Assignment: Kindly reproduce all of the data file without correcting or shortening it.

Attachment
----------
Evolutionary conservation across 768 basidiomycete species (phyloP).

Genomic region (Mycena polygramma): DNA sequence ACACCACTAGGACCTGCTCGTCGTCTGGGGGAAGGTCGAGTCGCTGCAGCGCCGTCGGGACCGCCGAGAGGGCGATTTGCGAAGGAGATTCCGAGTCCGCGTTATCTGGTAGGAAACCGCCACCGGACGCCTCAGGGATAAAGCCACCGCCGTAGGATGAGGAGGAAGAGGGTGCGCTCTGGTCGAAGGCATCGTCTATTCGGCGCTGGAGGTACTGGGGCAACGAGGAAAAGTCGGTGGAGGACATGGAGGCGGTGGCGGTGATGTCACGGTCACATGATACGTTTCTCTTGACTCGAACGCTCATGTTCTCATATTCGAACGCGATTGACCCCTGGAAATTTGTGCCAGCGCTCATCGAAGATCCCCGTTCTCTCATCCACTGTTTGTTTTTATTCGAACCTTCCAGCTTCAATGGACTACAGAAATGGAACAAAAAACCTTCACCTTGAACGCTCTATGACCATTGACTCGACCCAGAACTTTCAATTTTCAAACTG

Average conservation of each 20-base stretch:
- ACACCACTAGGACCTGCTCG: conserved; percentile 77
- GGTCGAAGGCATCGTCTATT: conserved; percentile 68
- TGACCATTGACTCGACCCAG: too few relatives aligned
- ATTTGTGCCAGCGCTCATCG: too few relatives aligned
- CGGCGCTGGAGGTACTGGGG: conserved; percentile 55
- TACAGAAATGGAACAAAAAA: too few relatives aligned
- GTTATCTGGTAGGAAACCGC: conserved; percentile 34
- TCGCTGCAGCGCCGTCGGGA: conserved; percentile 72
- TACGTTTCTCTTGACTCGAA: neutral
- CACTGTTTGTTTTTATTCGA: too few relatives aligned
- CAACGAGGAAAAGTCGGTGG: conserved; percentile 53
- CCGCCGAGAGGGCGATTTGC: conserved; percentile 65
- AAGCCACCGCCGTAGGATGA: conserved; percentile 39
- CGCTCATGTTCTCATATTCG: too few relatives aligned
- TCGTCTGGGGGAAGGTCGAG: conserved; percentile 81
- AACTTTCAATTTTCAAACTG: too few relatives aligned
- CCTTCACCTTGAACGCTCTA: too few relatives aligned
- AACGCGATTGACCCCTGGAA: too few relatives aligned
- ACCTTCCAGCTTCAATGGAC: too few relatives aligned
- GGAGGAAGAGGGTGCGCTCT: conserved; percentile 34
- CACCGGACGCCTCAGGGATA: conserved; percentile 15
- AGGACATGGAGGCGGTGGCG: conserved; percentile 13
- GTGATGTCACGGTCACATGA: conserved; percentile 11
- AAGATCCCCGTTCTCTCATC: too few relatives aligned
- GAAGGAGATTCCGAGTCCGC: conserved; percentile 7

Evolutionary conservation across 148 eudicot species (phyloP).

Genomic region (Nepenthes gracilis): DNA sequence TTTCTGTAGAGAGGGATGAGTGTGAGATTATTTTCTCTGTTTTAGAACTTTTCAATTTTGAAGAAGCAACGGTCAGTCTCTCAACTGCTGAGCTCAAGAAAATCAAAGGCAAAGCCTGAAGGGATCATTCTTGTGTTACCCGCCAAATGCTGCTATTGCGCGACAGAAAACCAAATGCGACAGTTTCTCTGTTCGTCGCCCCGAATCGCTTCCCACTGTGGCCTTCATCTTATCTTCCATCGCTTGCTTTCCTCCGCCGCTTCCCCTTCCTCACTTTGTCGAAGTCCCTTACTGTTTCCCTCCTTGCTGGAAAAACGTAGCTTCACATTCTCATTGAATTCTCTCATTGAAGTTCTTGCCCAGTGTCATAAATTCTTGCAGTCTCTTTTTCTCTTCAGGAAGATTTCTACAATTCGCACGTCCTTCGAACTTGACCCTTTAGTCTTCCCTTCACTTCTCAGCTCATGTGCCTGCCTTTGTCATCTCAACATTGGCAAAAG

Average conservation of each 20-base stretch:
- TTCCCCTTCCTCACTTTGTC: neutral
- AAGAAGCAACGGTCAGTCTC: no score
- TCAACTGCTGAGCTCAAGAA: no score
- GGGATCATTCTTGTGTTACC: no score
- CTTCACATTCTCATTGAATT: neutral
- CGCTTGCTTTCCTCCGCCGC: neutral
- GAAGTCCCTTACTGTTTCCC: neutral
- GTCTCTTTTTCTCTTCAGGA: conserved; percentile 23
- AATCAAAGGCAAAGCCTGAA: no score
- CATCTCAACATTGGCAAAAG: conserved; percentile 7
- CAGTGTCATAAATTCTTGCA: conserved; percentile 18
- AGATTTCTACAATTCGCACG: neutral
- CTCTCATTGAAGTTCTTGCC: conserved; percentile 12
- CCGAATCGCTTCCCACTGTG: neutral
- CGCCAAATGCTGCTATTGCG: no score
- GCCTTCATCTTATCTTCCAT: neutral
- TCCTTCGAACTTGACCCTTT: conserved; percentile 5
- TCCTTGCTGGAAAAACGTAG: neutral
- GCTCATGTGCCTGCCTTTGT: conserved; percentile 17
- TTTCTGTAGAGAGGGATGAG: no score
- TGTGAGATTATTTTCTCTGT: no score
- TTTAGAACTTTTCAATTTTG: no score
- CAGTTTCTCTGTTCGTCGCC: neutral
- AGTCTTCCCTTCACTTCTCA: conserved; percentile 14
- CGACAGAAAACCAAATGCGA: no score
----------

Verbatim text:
Evolutionary conservation across 768 basidiomycete species (phyloP).

Genomic region (Mycena polygramma): DNA sequence ACACCACTAGGACCTGCTCGTCGTCTGGGGGAAGGTCGAGTCGCTGCAGCGCCGTCGGGACCGCCGAGAGGGCGATTTGCGAAGGAGATTCCGAGTCCGCGTTATCTGGTAGGAAACCGCCACCGGACGCCTCAGGGATAAAGCCACCGCCGTAGGATGAGGAGGAAGAGGGTGCGCTCTGGTCGAAGGCATCGTCTATTCGGCGCTGGAGGTACTGGGGCAACGAGGAAAAGTCGGTGGAGGACATGGAGGCGGTGGCGGTGATGTCACGGTCACATGATACGTTTCTCTTGACTCGAACGCTCATGTTCTCATATTCGAACGCGATTGACCCCTGGAAATTTGTGCCAGCGCTCATCGAAGATCCCCGTTCTCTCATCCACTGTTTGTTTTTATTCGAACCTTCCAGCTTCAATGGACTACAGAAATGGAACAAAAAACCTTCACCTTGAACGCTCTATGACCATTGACTCGACCCAGAACTTTCAATTTTCAAACTG

Average conservation of each 20-base stretch:
- ACACCACTAGGACCTGCTCG: conserved; percentile 77
- GGTCGAAGGCATCGTCTATT: conserved; percentile 68
- TGACCATTGACTCGACCCAG: too few relatives aligned
- ATTTGTGCCAGCGCTCATCG: too few relatives aligned
- CGGCGCTGGAGGTACTGGGG: conserved; percentile 55
- TACAGAAATGGAACAAAAAA: too few relatives aligned
- GTTATCTGGTAGGAAACCGC: conserved; percentile 34
- TCGCTGCAGCGCCGTCGGGA: conserved; percentile 72
- TACGTTTCTCTTGACTCGAA: neutral
- CACTGTTTGTTTTTATTCGA: too few relatives aligned
- CAACGAGGAAAAGTCGGTGG: conserved; percentile 53
- CCGCCGAGAGGGCGATTTGC: conserved; percentile 65
- AAGCCACCGCCGTAGGATGA: conserved; percentile 39
- CGCTCATGTTCTCATATTCG: too few relatives aligned
- TCGTCTGGGGGAAGGTCGAG: conserved; percentile 81
- AACTTTCAATTTTCAAACTG: too few relatives aligned
- CCTTCACCTTGAACGCTCTA: too few relatives aligned
- AACGCGATTGACCCCTGGAA: too few relatives aligned
- ACCTTCCAGCTTCAATGGAC: too few relatives aligned
- GGAGGAAGAGGGTGCGCTCT: conserved; percentile 34
- CACCGGACGCCTCAGGGATA: conserved; percentile 15
- AGGACATGGAGGCGGTGGCG: conserved; percentile 13
- GTGATGTCACGGTCACATGA: conserved; percentile 11
- AAGATCCCCGTTCTCTCATC: too few relatives aligned
- GAAGGAGATTCCGAGTCCGC: conserved; percentile 7

Evolutionary conservation across 148 eudicot species (phyloP).

Genomic region (Nepenthes gracilis): DNA sequence TTTCTGTAGAGAGGGATGAGTGTGAGATTATTTTCTCTGTTTTAGAACTTTTCAATTTTGAAGAAGCAACGGTCAGTCTCTCAACTGCTGAGCTCAAGAAAATCAAAGGCAAAGCCTGAAGGGATCATTCTTGTGTTACCCGCCAAATGCTGCTATTGCGCGACAGAAAACCAAATGCGACAGTTTCTCTGTTCGTCGCCCCGAATCGCTTCCCACTGTGGCCTTCATCTTATCTTCCATCGCTTGCTTTCCTCCGCCGCTTCCCCTTCCTCACTTTGTCGAAGTCCCTTACTGTTTCCCTCCTTGCTGGAAAAACGTAGCTTCACATTCTCATTGAATTCTCTCATTGAAGTTCTTGCCCAGTGTCATAAATTCTTGCAGTCTCTTTTTCTCTTCAGGAAGATTTCTACAATTCGCACGTCCTTCGAACTTGACCCTTTAGTCTTCCCTTCACTTCTCAGCTCATGTGCCTGCCTTTGTCATCTCAACATTGGCAAAAG

Average conservation of each 20-base stretch:
- TTCCCCTTCCTCACTTTGTC: neutral
- AAGAAGCAACGGTCAGTCTC: no score
- TCAACTGCTGAGCTCAAGAA: no score
- GGGATCATTCTTGTGTTACC: no score
- CTTCACATTCTCATTGAATT: neutral
- CGCTTGCTTTCCTCCGCCGC: neutral
- GAAGTCCCTTACTGTTTCCC: neutral
- GTCTCTTTTTCTCTTCAGGA: conserved; percentile 23
- AATCAAAGGCAAAGCCTGAA: no score
- CATCTCAACATTGGCAAAAG: conserved; percentile 7
- CAGTGTCATAAATTCTTGCA: conserved; percentile 18
- AGATTTCTACAATTCGCACG: neutral
- CTCTCATTGAAGTTCTTGCC: conserved; percentile 12
- CCGAATCGCTTCCCACTGTG: neutral
- CGCCAAATGCTGCTATTGCG: no score
- GCCTTCATCTTATCTTCCAT: neutral
- TCCTTCGAACTTGACCCTTT: conserved; percentile 5
- TCCTTGCTGGAAAAACGTAG: neutral
- GCTCATGTGCCTGCCTTTGT: conserved; percentile 17
- TTTCTGTAGAGAGGGATGAG: no score
- TGTGAGATTATTTTCTCTGT: no score
- TTTAGAACTTTTCAATTTTG: no score
- CAGTTTCTCTGTTCGTCGCC: neutral
- AGTCTTCCCTTCACTTCTCA: conserved; percentile 14
- CGACAGAAAACCAAATGCGA: no score